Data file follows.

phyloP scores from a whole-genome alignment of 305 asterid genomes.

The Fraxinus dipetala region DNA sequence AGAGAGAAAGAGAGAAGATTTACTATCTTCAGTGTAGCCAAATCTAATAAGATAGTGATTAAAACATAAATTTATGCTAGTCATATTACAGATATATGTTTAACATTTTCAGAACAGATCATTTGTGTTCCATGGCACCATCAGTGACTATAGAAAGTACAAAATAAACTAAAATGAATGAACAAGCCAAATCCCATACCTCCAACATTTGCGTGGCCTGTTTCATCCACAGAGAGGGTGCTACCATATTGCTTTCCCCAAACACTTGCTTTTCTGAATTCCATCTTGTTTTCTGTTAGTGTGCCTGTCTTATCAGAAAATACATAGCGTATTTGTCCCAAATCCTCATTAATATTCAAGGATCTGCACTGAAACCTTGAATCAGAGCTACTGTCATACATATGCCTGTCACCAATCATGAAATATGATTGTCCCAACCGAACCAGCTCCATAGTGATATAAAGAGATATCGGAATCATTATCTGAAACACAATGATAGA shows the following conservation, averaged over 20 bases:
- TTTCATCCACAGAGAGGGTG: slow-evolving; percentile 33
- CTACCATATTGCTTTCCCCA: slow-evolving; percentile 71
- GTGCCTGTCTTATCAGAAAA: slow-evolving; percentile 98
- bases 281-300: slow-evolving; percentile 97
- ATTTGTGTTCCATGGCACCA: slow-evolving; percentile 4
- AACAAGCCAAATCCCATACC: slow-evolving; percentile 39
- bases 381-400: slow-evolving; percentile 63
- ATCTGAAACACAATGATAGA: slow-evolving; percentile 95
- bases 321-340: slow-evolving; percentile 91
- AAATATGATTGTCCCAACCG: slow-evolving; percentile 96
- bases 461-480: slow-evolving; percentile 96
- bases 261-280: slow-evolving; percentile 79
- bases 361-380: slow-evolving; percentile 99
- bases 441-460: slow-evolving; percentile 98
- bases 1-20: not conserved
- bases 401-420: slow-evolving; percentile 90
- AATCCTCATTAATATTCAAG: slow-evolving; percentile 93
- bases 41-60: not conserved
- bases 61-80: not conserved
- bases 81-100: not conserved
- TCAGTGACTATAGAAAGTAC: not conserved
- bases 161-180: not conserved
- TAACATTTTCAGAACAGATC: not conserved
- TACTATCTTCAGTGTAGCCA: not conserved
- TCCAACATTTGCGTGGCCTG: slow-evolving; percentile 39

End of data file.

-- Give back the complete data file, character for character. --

phyloP scores from a whole-genome alignment of 305 asterid genomes.

The Fraxinus dipetala region DNA sequence AGAGAGAAAGAGAGAAGATTTACTATCTTCAGTGTAGCCAAATCTAATAAGATAGTGATTAAAACATAAATTTATGCTAGTCATATTACAGATATATGTTTAACATTTTCAGAACAGATCATTTGTGTTCCATGGCACCATCAGTGACTATAGAAAGTACAAAATAAACTAAAATGAATGAACAAGCCAAATCCCATACCTCCAACATTTGCGTGGCCTGTTTCATCCACAGAGAGGGTGCTACCATATTGCTTTCCCCAAACACTTGCTTTTCTGAATTCCATCTTGTTTTCTGTTAGTGTGCCTGTCTTATCAGAAAATACATAGCGTATTTGTCCCAAATCCTCATTAATATTCAAGGATCTGCACTGAAACCTTGAATCAGAGCTACTGTCATACATATGCCTGTCACCAATCATGAAATATGATTGTCCCAACCGAACCAGCTCCATAGTGATATAAAGAGATATCGGAATCATTATCTGAAACACAATGATAGA shows the following conservation, averaged over 20 bases:
- TTTCATCCACAGAGAGGGTG: slow-evolving; percentile 33
- CTACCATATTGCTTTCCCCA: slow-evolving; percentile 71
- GTGCCTGTCTTATCAGAAAA: slow-evolving; percentile 98
- bases 281-300: slow-evolving; percentile 97
- ATTTGTGTTCCATGGCACCA: slow-evolving; percentile 4
- AACAAGCCAAATCCCATACC: slow-evolving; percentile 39
- bases 381-400: slow-evolving; percentile 63
- ATCTGAAACACAATGATAGA: slow-evolving; percentile 95
- bases 321-340: slow-evolving; percentile 91
- AAATATGATTGTCCCAACCG: slow-evolving; percentile 96
- bases 461-480: slow-evolving; percentile 96
- bases 261-280: slow-evolving; percentile 79
- bases 361-380: slow-evolving; percentile 99
- bases 441-460: slow-evolving; percentile 98
- bases 1-20: not conserved
- bases 401-420: slow-evolving; percentile 90
- AATCCTCATTAATATTCAAG: slow-evolving; percentile 93
- bases 41-60: not conserved
- bases 61-80: not conserved
- bases 81-100: not conserved
- TCAGTGACTATAGAAAGTAC: not conserved
- bases 161-180: not conserved
- TAACATTTTCAGAACAGATC: not conserved
- TACTATCTTCAGTGTAGCCA: not conserved
- TCCAACATTTGCGTGGCCTG: slow-evolving; percentile 39